My point is that the configuration of the engine was not the problem with the coils. The VR6 ate coil packs just as much as the 1.8T, and it had two more of them for even more fun. Thus it is not a ’1.8T’ issue, is a ‘VW leaned on the supplier to cut cost too much’ issue. And thus has ZERO relevance to the new engine 20 years on.

          @Preludacris

          But what is the $2700 vs. the total sum spent on fuel over 300K? Rounding error.

          Around here, Premium is typically $.25-.30 more per gallon, with regular around $3.80. So on a 15 gallon fill up $4.50 extra over a fill up that is already $57. Doesn’t take much of an increase in mpg to make that up, 1.5mpg or so. And particularly with a modern turbo, you can EASILY see more than that. Less octane means the engine management has to pull back the boost AND the spark advance. Driving style matters of course, the heavier the foot, the more difference it will make.

          And as the price of fuel goes higher, the difference between grades tends to stay pretty much the same. When I was a new driver 25 years ago, Premium was ~$.20 more a gallon when regular was ~$.80. Now gas is nearly 4X as expensive, but the Premium surcharge has only gone up 50%. Bargain.

          Of course, it is utterly stupid to put premium in a car that is not spec’d for it. No advantage there. But to my mind, NOT tuning the engine to run on premium is leaving efficiency on the table. Tune for premium and you can have better power and potentially better fuel economy too. Modern turbos tend to be just fine running on anything, the engine management will adjust as needed, but higher octane will get you enough better mileage to pay for itself in my experience.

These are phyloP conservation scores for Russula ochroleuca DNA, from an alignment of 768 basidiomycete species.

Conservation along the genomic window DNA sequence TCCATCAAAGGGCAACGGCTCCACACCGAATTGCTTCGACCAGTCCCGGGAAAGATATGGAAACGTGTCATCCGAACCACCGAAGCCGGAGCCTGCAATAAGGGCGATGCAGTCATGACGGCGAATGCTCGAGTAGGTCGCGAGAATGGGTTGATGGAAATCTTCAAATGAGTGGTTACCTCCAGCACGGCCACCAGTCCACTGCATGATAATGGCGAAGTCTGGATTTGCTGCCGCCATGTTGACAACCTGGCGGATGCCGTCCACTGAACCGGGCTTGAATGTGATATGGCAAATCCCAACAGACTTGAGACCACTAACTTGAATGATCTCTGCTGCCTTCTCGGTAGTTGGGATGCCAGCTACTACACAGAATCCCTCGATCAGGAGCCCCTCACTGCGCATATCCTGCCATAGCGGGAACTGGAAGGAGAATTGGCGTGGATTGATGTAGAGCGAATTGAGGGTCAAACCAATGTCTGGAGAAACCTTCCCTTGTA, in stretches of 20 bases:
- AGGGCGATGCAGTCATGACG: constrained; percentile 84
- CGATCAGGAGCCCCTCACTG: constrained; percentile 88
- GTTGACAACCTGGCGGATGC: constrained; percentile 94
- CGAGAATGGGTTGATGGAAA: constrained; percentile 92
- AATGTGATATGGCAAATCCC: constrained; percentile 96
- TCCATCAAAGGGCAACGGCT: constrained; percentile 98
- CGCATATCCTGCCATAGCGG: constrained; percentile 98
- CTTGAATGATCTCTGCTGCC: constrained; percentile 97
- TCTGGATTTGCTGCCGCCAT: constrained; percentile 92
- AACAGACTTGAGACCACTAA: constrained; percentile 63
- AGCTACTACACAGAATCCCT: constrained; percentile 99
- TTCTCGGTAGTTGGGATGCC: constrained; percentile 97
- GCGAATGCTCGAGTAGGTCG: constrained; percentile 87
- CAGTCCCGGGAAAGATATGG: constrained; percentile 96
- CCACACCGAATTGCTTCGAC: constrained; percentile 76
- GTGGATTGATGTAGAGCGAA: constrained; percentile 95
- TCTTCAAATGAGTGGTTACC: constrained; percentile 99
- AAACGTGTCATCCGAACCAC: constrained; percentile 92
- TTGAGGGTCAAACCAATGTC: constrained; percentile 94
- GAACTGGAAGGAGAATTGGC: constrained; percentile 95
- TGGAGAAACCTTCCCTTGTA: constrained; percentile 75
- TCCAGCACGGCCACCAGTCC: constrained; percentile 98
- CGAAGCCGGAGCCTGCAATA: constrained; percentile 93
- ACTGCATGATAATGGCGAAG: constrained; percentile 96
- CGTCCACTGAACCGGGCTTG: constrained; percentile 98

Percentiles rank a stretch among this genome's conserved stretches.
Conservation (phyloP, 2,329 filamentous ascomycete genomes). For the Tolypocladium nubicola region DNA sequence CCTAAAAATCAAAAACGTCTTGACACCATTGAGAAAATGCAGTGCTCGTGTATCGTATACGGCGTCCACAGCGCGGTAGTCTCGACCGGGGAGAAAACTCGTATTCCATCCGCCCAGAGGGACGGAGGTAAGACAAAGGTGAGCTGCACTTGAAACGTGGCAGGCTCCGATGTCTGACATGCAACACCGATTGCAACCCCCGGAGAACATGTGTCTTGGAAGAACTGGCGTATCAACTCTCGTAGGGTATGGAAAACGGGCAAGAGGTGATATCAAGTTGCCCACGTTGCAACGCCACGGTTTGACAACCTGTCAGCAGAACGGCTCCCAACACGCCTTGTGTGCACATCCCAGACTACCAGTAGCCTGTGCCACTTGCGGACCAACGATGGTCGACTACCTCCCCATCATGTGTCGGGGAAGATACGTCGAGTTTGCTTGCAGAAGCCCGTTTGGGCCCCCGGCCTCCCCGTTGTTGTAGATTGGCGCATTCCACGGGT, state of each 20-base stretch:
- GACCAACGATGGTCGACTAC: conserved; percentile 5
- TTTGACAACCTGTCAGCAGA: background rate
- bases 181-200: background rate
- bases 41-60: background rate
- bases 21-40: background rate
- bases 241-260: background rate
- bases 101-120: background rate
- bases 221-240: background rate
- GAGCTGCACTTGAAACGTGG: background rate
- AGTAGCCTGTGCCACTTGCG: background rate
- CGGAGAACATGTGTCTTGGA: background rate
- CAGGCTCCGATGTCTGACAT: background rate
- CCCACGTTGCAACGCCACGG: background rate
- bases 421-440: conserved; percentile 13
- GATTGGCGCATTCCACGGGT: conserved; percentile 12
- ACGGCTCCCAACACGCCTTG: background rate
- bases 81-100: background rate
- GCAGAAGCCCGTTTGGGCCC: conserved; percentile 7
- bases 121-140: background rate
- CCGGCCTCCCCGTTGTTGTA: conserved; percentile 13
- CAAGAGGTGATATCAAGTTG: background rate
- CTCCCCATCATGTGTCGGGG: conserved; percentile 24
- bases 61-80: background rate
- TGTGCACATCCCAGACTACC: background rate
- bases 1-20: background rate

• 0 avatar
          99GT4.6

          Not so relevant with a fuel sipping volkswagen but that difference is way worse once you start getting into gas guzzling stuff like a muscle car or truck that is premium only.

        • 0 avatar
          99GT4.6

          Not so relevant with a fuel sipping volkswagen but that difference is way more than $2700 once you start getting into gas guzzling stuff like a muscle car or truck that is premium only.

        • 0 avatar
          th009

          Let’s rather say $900 over 100,000 km, as few people will keep their car longer than that.

          What’s that, 3% of the cost of the car? Will you really lose sleep over it?

          I would rather worry about that 10% ethanol content you are getting at most gas stations, and the reduction in fuel economy it gives you. You ARE buying ethanol-free gas, right?

          • 0 avatar
            krhodes1

            Sadly not an option where I live, the corn lobby managed to get my non-corn growing state to mandate 10% corn juice in all gasoline sold here. Ridiculous!

          • 0 avatar
            th009

            In Ontario, the government requires 5% ethanol on average. Fortunately Shell puts 10% ethanol in the standard grade and then keeps the premium grade ethanol-free.

    • 0 avatar
      Fordson

      I had a 2000 Passat GL wagon I bought used in December of 2002 with 37k miles on the clock, with the 1.8T engine (AGW engine, I think). Very, very soon after that, the campaign came out to use the larger filter, go to 0W-40 full synthetic and use 5k mile change intervals. We followed that (in fact, we used the super-giant Mann oil filter that would fit on the north-south Passat version of this engine) and drove the car until we traded it in at 164k miles. No sludge, no oil consumption – I think the car was making more power then than when I first got it. Great, strong-running engine. Car averaged almost 28 mpg over its entire time with us.